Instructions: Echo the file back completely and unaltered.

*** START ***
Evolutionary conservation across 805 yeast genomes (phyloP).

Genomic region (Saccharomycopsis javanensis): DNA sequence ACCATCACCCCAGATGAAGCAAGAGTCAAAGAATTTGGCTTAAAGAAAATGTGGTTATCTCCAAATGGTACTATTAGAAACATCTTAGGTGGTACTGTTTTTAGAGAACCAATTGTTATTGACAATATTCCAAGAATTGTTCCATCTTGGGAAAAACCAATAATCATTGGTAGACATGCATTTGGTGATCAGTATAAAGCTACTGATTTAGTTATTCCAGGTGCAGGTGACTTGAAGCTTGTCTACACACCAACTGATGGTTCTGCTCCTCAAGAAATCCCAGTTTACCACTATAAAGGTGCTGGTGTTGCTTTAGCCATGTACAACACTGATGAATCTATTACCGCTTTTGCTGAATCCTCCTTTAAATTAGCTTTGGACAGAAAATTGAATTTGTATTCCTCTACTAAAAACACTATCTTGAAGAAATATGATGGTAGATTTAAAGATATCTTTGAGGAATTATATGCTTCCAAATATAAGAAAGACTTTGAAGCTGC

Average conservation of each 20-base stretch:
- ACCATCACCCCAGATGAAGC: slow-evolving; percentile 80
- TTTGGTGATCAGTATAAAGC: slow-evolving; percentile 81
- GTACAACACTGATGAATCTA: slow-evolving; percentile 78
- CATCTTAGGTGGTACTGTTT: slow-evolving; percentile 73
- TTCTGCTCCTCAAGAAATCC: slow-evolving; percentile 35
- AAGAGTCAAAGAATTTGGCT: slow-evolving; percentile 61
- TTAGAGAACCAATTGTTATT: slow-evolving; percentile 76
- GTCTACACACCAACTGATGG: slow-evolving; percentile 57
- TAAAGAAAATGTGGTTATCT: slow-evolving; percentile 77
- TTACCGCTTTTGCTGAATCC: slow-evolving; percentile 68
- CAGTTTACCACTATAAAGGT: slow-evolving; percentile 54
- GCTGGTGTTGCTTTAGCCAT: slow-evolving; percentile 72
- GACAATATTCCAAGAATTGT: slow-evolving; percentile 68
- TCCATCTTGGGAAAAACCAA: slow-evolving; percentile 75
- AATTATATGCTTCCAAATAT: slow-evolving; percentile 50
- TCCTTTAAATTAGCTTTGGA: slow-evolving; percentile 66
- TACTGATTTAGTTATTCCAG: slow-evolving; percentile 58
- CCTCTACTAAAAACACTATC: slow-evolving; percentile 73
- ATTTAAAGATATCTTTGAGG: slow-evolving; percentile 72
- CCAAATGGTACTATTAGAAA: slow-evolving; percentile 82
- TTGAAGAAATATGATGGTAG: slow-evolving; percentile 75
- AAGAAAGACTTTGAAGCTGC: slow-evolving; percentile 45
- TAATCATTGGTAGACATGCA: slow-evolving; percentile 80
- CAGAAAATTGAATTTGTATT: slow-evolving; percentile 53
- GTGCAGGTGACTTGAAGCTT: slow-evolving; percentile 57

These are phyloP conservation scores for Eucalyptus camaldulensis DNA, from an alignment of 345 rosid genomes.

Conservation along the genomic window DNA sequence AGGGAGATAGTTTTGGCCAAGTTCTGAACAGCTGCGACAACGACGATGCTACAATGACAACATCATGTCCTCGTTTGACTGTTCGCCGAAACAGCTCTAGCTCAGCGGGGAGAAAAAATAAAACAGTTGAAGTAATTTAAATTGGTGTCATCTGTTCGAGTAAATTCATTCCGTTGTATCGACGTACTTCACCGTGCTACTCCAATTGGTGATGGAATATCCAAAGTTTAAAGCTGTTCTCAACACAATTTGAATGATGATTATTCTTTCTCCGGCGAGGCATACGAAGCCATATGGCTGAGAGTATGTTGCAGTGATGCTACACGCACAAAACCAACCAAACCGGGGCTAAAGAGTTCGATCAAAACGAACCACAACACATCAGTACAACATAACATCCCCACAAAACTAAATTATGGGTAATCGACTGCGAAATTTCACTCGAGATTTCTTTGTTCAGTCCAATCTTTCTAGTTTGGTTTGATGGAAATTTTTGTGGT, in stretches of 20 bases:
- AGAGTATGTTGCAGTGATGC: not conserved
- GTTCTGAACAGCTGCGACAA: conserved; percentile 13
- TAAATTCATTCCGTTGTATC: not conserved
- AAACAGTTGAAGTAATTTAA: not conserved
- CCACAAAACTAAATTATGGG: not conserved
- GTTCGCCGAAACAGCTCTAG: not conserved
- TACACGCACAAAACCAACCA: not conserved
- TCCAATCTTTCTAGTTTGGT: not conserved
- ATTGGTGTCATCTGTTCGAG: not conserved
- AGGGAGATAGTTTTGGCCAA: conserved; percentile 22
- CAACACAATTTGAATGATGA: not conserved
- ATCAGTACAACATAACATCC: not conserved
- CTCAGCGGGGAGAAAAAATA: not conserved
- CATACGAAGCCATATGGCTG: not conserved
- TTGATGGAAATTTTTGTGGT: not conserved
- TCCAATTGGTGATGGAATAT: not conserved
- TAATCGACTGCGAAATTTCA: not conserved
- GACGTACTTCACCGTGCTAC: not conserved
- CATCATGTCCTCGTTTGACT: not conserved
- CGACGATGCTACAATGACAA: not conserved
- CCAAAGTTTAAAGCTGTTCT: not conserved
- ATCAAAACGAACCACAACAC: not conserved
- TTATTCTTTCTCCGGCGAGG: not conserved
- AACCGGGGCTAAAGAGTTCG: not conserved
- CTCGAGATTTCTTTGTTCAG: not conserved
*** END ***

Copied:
Evolutionary conservation across 805 yeast genomes (phyloP).

Genomic region (Saccharomycopsis javanensis): DNA sequence ACCATCACCCCAGATGAAGCAAGAGTCAAAGAATTTGGCTTAAAGAAAATGTGGTTATCTCCAAATGGTACTATTAGAAACATCTTAGGTGGTACTGTTTTTAGAGAACCAATTGTTATTGACAATATTCCAAGAATTGTTCCATCTTGGGAAAAACCAATAATCATTGGTAGACATGCATTTGGTGATCAGTATAAAGCTACTGATTTAGTTATTCCAGGTGCAGGTGACTTGAAGCTTGTCTACACACCAACTGATGGTTCTGCTCCTCAAGAAATCCCAGTTTACCACTATAAAGGTGCTGGTGTTGCTTTAGCCATGTACAACACTGATGAATCTATTACCGCTTTTGCTGAATCCTCCTTTAAATTAGCTTTGGACAGAAAATTGAATTTGTATTCCTCTACTAAAAACACTATCTTGAAGAAATATGATGGTAGATTTAAAGATATCTTTGAGGAATTATATGCTTCCAAATATAAGAAAGACTTTGAAGCTGC

Average conservation of each 20-base stretch:
- ACCATCACCCCAGATGAAGC: slow-evolving; percentile 80
- TTTGGTGATCAGTATAAAGC: slow-evolving; percentile 81
- GTACAACACTGATGAATCTA: slow-evolving; percentile 78
- CATCTTAGGTGGTACTGTTT: slow-evolving; percentile 73
- TTCTGCTCCTCAAGAAATCC: slow-evolving; percentile 35
- AAGAGTCAAAGAATTTGGCT: slow-evolving; percentile 61
- TTAGAGAACCAATTGTTATT: slow-evolving; percentile 76
- GTCTACACACCAACTGATGG: slow-evolving; percentile 57
- TAAAGAAAATGTGGTTATCT: slow-evolving; percentile 77
- TTACCGCTTTTGCTGAATCC: slow-evolving; percentile 68
- CAGTTTACCACTATAAAGGT: slow-evolving; percentile 54
- GCTGGTGTTGCTTTAGCCAT: slow-evolving; percentile 72
- GACAATATTCCAAGAATTGT: slow-evolving; percentile 68
- TCCATCTTGGGAAAAACCAA: slow-evolving; percentile 75
- AATTATATGCTTCCAAATAT: slow-evolving; percentile 50
- TCCTTTAAATTAGCTTTGGA: slow-evolving; percentile 66
- TACTGATTTAGTTATTCCAG: slow-evolving; percentile 58
- CCTCTACTAAAAACACTATC: slow-evolving; percentile 73
- ATTTAAAGATATCTTTGAGG: slow-evolving; percentile 72
- CCAAATGGTACTATTAGAAA: slow-evolving; percentile 82
- TTGAAGAAATATGATGGTAG: slow-evolving; percentile 75
- AAGAAAGACTTTGAAGCTGC: slow-evolving; percentile 45
- TAATCATTGGTAGACATGCA: slow-evolving; percentile 80
- CAGAAAATTGAATTTGTATT: slow-evolving; percentile 53
- GTGCAGGTGACTTGAAGCTT: slow-evolving; percentile 57

These are phyloP conservation scores for Eucalyptus camaldulensis DNA, from an alignment of 345 rosid genomes.

Conservation along the genomic window DNA sequence AGGGAGATAGTTTTGGCCAAGTTCTGAACAGCTGCGACAACGACGATGCTACAATGACAACATCATGTCCTCGTTTGACTGTTCGCCGAAACAGCTCTAGCTCAGCGGGGAGAAAAAATAAAACAGTTGAAGTAATTTAAATTGGTGTCATCTGTTCGAGTAAATTCATTCCGTTGTATCGACGTACTTCACCGTGCTACTCCAATTGGTGATGGAATATCCAAAGTTTAAAGCTGTTCTCAACACAATTTGAATGATGATTATTCTTTCTCCGGCGAGGCATACGAAGCCATATGGCTGAGAGTATGTTGCAGTGATGCTACACGCACAAAACCAACCAAACCGGGGCTAAAGAGTTCGATCAAAACGAACCACAACACATCAGTACAACATAACATCCCCACAAAACTAAATTATGGGTAATCGACTGCGAAATTTCACTCGAGATTTCTTTGTTCAGTCCAATCTTTCTAGTTTGGTTTGATGGAAATTTTTGTGGT, in stretches of 20 bases:
- AGAGTATGTTGCAGTGATGC: not conserved
- GTTCTGAACAGCTGCGACAA: conserved; percentile 13
- TAAATTCATTCCGTTGTATC: not conserved
- AAACAGTTGAAGTAATTTAA: not conserved
- CCACAAAACTAAATTATGGG: not conserved
- GTTCGCCGAAACAGCTCTAG: not conserved
- TACACGCACAAAACCAACCA: not conserved
- TCCAATCTTTCTAGTTTGGT: not conserved
- ATTGGTGTCATCTGTTCGAG: not conserved
- AGGGAGATAGTTTTGGCCAA: conserved; percentile 22
- CAACACAATTTGAATGATGA: not conserved
- ATCAGTACAACATAACATCC: not conserved
- CTCAGCGGGGAGAAAAAATA: not conserved
- CATACGAAGCCATATGGCTG: not conserved
- TTGATGGAAATTTTTGTGGT: not conserved
- TCCAATTGGTGATGGAATAT: not conserved
- TAATCGACTGCGAAATTTCA: not conserved
- GACGTACTTCACCGTGCTAC: not conserved
- CATCATGTCCTCGTTTGACT: not conserved
- CGACGATGCTACAATGACAA: not conserved
- CCAAAGTTTAAAGCTGTTCT: not conserved
- ATCAAAACGAACCACAACAC: not conserved
- TTATTCTTTCTCCGGCGAGG: not conserved
- AACCGGGGCTAAAGAGTTCG: not conserved
- CTCGAGATTTCTTTGTTCAG: not conserved